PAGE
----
Business travel, regardless of destination or means of transportation, is an inherently risky undertaking. From the moment an employee leaves their office or home to embark upon a business trip, organizations must consider, weigh, and plan for potential risks based on the likelihood of occurrence and the potential consequences.
Here, we provide an introduction to travel risk management and explain travel risk profiles, as well as discuss several resources and strategies for facilitating safe business travel. We discuss these topics in greater depth in our recently-updated white paper, Destination Risk: How Community-Sourced Risk Data & Safety Communications Can Improve Travel Risk Management.
A 2017 survey conducted by the U.K.-based market research firm Ipsos MORI revealed that six out of 10 business travel organizers feel that security and safety risks have increased in recent years. Over half of respondents reported that security threats are the most common reason for changed business travel itineraries.
In addition, a 2020 survey conducted by International SOS indicated that 79% of professionals believe that risks for business travelers will rise in 2021. These risks include but are not limited to: illness; border restrictions; street crime and civil unrest; severe weather; and an increasingly lengthy and difficult international travel visa process.
New, technology-based approaches to travel risk intelligence and communications are changing the risk management equation. These data-driven approaches are shifting the focus away from incident response and instead toward surfacing actionable insights that can prevent travelers from being caught in dangerous or emergency situations. Over time, analytics based on crowdsourced travel risk reporting can help organizations better understand their enterprise travel risks and become more proactive in the development and management of policies, procedures, and pre-trip planning.
Traditional travel risk management programs are heavily focused on reaction and incident response. While being able to respond quickly to an incident is absolutely necessary, investing in prevention technologies and strategies provides a far greater return on your travel risk management investment. When equipped with the right risk reporting and two-way safety communications platform, your business travelers become a more valuable source of information about travel risks. Their insights can then inform the development of a more timely and insightful travel risk management program.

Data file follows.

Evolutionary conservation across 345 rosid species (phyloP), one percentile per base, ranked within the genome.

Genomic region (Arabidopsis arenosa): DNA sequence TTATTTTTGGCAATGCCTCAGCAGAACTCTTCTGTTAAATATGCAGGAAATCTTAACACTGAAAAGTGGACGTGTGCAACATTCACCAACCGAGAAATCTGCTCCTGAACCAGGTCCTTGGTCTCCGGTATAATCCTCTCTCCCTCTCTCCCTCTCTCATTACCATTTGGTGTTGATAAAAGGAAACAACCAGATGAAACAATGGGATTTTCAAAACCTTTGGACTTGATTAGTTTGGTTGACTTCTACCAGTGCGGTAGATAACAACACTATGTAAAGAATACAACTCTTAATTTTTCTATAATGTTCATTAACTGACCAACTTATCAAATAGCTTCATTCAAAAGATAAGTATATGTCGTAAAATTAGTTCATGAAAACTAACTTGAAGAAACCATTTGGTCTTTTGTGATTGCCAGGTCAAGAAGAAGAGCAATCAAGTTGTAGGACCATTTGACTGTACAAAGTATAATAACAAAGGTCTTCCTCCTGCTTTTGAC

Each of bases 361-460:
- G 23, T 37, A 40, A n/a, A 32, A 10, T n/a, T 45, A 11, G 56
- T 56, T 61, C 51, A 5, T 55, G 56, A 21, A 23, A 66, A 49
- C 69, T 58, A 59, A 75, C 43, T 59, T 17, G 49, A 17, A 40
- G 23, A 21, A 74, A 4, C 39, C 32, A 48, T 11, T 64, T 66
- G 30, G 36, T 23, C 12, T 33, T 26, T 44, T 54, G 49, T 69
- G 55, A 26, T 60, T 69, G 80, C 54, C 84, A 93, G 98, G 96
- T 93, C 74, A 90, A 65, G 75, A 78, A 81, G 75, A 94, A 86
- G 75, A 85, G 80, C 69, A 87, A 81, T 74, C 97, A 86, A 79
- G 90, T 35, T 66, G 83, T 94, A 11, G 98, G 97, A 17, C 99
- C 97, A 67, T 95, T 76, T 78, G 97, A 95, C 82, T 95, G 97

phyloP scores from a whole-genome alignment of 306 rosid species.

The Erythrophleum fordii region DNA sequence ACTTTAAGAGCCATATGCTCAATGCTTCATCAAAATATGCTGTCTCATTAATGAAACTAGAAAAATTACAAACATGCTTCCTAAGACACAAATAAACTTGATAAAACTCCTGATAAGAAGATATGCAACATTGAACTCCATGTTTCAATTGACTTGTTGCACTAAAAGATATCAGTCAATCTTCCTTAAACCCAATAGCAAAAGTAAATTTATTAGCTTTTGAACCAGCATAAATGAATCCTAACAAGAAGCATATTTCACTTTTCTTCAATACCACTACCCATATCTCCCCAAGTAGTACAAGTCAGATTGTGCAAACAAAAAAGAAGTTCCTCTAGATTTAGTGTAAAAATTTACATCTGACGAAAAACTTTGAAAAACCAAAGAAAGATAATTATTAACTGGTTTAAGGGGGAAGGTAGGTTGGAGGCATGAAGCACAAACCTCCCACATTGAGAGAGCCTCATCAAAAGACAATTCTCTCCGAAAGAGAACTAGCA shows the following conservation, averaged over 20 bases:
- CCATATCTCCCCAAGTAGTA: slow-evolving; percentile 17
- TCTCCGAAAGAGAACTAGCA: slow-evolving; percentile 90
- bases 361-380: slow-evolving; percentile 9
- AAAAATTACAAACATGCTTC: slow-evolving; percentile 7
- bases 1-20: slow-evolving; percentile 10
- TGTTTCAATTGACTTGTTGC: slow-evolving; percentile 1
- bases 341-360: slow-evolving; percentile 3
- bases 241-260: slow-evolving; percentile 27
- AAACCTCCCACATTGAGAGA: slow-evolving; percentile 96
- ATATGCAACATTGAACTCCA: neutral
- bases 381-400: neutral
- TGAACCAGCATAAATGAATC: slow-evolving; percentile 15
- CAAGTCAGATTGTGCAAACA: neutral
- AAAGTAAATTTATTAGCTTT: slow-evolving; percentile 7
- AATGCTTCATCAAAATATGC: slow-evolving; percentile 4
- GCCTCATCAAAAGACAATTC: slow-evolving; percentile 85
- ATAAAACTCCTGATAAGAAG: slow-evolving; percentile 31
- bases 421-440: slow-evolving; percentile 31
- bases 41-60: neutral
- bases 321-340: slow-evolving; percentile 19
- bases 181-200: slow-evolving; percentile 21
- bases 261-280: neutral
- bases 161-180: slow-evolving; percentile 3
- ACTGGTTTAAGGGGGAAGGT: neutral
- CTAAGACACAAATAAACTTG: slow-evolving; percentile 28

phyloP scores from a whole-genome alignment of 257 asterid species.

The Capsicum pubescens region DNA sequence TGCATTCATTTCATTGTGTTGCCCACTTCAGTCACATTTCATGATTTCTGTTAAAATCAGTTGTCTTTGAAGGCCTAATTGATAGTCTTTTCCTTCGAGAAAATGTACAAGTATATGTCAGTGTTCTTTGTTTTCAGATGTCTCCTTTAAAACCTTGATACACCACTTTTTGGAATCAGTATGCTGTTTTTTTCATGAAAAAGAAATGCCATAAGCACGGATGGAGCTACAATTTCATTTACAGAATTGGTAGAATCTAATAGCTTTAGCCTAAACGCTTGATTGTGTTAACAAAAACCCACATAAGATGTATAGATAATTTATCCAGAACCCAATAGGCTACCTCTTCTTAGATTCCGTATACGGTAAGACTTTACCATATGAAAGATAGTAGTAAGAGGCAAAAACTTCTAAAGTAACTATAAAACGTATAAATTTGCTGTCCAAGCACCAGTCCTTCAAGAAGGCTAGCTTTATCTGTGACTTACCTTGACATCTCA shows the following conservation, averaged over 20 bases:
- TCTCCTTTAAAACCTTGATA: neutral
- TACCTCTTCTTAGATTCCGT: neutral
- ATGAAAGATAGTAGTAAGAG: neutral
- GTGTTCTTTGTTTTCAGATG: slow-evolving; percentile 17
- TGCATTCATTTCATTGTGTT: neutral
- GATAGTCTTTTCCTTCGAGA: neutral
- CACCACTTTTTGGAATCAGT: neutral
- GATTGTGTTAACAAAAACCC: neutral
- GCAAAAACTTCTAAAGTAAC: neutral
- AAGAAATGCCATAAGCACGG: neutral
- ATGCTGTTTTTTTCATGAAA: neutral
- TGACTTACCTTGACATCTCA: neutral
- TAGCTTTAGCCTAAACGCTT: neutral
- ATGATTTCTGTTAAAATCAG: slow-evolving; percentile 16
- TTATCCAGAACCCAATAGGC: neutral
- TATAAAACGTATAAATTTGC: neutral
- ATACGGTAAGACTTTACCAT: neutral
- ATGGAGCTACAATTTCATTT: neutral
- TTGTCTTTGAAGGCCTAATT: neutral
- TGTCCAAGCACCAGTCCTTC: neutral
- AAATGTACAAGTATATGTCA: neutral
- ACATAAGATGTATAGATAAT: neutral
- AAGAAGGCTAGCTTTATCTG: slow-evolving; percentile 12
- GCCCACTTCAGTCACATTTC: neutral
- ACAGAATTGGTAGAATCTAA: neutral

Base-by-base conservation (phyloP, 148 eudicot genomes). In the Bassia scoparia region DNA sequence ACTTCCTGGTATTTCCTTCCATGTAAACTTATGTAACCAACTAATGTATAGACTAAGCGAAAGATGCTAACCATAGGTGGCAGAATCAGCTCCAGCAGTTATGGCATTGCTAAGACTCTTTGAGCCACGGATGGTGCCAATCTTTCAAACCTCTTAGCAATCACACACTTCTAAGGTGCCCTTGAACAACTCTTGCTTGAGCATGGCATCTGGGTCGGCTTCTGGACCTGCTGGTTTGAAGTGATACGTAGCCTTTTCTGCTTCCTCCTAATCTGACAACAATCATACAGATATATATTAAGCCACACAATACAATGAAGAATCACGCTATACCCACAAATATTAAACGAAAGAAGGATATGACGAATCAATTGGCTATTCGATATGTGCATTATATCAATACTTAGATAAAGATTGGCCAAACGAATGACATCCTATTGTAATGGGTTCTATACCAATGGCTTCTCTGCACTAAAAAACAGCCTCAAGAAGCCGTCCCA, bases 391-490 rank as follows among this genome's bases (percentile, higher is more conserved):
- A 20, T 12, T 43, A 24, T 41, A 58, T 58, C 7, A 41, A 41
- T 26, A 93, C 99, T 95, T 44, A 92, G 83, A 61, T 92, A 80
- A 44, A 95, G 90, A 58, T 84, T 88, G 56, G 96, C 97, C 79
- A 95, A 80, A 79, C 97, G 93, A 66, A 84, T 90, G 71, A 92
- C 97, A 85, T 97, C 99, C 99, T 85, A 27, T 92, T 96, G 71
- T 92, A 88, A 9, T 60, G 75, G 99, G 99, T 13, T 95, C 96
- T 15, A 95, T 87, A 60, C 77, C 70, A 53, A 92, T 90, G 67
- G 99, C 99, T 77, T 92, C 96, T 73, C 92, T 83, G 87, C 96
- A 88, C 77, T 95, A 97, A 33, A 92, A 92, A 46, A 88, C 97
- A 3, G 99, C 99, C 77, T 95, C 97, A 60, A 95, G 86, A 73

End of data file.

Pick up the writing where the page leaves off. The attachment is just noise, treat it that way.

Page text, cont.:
This is important because not only is employee safety a priority, but travel risks that become safety and security emergencies can be incredibly costly. For example, if an employee becomes seriously ill or injured while on a business trip, an air ambulance may be required to medically evacuate them back to the U.S. or another international location. In the event of this worst-case scenario, organizations could be looking at a medical evacuation bill in the range of $150,000 to $200,000, plus the additional costs for medical care.
Additionally, ineffective travel risk management can result in claims against the organization and lawsuits alleging failure to meet duty of care obligations. These legal battles can be financially devastating. In 2017, for example, the Connecticut Supreme Court upheld a $41.5 million verdict in favor of a high school student who contracted tick-borne encephalitis during a school-led trip to China.
Travelers today are faced with a wide variety of potential risk scenarios, from terrorism and civil unrest to petty crime, disease outbreaks, transportation accidents, personal health crises, natural disasters, sexual assault targeting lone travelers, and hate crimes, among other incidents.